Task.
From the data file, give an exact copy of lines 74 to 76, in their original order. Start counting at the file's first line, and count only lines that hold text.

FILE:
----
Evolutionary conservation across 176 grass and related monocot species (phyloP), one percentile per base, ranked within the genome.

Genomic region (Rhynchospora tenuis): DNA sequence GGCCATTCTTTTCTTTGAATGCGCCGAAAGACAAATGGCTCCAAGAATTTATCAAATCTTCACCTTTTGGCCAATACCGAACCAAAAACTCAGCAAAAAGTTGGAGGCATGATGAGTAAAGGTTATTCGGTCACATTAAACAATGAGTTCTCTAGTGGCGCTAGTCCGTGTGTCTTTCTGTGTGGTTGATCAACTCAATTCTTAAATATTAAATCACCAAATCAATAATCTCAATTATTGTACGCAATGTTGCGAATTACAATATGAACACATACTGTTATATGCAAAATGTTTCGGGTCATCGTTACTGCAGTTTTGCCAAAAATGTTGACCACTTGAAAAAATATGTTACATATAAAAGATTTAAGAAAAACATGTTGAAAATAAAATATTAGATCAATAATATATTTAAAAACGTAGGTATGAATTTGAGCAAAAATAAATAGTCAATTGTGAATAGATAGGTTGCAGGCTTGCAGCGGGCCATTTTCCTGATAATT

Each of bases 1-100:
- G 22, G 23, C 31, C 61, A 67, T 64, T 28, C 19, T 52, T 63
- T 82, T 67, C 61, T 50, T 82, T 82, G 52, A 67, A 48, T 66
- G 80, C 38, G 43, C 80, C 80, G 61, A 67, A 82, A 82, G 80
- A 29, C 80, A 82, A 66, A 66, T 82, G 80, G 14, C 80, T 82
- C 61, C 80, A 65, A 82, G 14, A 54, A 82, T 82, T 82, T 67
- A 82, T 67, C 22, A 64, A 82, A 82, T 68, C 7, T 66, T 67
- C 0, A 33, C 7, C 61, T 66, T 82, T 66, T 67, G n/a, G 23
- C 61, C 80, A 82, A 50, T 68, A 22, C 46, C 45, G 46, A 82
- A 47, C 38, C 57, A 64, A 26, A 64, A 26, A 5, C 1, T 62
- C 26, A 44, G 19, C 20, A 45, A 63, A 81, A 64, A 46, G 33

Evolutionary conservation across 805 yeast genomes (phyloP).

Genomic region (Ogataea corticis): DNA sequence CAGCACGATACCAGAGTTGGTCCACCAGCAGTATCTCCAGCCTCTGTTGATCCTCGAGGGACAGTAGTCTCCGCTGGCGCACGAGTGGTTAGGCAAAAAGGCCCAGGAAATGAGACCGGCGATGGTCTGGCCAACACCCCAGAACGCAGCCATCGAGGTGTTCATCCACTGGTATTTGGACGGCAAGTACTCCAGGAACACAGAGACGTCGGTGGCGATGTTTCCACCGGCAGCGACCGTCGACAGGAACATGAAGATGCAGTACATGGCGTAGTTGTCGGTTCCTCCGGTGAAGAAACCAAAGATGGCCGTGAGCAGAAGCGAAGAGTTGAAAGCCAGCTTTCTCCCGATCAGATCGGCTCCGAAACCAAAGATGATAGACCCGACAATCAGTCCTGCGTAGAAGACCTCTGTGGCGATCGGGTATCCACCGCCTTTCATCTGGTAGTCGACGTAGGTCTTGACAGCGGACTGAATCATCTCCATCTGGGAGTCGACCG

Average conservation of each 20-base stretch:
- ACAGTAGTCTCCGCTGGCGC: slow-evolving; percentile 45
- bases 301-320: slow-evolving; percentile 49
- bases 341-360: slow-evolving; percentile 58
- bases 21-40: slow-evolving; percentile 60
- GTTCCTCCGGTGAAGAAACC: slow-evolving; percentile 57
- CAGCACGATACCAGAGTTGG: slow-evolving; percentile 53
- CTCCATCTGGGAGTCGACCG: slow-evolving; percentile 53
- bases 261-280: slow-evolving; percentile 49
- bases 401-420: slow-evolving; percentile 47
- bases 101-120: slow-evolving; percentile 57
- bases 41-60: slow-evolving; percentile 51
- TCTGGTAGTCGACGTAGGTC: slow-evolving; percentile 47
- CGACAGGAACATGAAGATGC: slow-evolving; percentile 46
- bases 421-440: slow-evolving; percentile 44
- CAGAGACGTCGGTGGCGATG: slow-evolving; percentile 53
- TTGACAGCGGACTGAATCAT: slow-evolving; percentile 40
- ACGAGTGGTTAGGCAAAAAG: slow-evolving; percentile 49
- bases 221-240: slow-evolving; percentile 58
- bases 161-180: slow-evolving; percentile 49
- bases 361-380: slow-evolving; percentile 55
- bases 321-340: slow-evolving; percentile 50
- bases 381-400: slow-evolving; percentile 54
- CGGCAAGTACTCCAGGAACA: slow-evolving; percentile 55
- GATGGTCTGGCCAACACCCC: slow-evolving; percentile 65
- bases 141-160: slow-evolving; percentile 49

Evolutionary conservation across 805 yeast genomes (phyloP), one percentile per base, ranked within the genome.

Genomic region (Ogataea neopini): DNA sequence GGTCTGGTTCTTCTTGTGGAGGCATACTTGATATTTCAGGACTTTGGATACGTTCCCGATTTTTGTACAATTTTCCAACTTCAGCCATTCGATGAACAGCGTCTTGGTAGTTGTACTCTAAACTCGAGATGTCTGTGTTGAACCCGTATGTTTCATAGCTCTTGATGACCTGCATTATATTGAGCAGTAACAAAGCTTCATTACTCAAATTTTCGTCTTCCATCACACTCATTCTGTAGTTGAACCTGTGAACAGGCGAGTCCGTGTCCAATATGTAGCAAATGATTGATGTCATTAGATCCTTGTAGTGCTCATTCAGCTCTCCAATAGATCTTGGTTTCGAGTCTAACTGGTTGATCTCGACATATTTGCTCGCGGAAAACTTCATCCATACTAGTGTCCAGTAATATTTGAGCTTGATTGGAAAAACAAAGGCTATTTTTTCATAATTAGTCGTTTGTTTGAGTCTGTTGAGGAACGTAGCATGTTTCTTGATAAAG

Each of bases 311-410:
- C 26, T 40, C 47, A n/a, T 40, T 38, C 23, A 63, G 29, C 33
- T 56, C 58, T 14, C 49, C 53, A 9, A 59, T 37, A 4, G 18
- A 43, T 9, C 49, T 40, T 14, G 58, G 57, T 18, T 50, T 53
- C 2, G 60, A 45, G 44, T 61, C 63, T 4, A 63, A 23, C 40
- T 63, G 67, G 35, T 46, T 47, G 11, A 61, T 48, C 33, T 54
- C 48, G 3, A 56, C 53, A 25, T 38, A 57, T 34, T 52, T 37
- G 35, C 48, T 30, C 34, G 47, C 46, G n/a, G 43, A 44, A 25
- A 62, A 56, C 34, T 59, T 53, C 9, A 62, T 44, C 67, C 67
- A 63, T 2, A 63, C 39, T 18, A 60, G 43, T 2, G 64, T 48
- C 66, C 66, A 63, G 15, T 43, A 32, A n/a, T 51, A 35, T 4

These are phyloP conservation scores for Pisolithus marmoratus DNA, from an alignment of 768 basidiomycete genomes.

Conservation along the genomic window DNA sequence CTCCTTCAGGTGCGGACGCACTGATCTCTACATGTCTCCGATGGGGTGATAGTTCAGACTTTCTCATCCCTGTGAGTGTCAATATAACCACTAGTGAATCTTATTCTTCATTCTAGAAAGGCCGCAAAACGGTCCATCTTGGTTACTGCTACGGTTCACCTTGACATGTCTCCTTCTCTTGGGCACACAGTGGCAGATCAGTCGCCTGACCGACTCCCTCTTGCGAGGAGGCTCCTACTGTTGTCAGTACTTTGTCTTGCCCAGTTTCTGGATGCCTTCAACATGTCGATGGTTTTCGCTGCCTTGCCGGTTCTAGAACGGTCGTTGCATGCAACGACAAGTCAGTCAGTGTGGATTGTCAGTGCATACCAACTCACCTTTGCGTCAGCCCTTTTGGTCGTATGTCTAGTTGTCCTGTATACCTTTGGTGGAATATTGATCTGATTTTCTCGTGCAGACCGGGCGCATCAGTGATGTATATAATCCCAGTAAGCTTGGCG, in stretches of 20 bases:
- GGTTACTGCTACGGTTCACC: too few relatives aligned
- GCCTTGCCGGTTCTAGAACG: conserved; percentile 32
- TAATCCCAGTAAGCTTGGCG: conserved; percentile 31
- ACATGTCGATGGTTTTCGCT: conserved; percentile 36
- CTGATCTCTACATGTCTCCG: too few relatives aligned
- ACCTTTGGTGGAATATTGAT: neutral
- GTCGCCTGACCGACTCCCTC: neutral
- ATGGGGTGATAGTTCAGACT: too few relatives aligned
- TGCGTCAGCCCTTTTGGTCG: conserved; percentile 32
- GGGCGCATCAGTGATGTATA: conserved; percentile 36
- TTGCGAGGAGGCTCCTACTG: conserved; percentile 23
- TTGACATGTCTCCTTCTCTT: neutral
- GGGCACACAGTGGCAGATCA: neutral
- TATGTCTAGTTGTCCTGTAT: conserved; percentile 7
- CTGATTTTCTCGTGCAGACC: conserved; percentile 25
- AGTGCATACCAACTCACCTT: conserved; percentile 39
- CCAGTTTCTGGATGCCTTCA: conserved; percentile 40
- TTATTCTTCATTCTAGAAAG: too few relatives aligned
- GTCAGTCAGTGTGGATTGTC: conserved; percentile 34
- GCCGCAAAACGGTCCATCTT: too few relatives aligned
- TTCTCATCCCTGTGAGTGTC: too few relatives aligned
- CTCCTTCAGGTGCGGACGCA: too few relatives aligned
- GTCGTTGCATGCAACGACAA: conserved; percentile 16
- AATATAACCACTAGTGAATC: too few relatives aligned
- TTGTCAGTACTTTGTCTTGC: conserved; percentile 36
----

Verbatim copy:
- TTATTCTTCATTCTAGAAAG: too few relatives aligned
- GTCAGTCAGTGTGGATTGTC: conserved; percentile 34
- GCCGCAAAACGGTCCATCTT: too few relatives aligned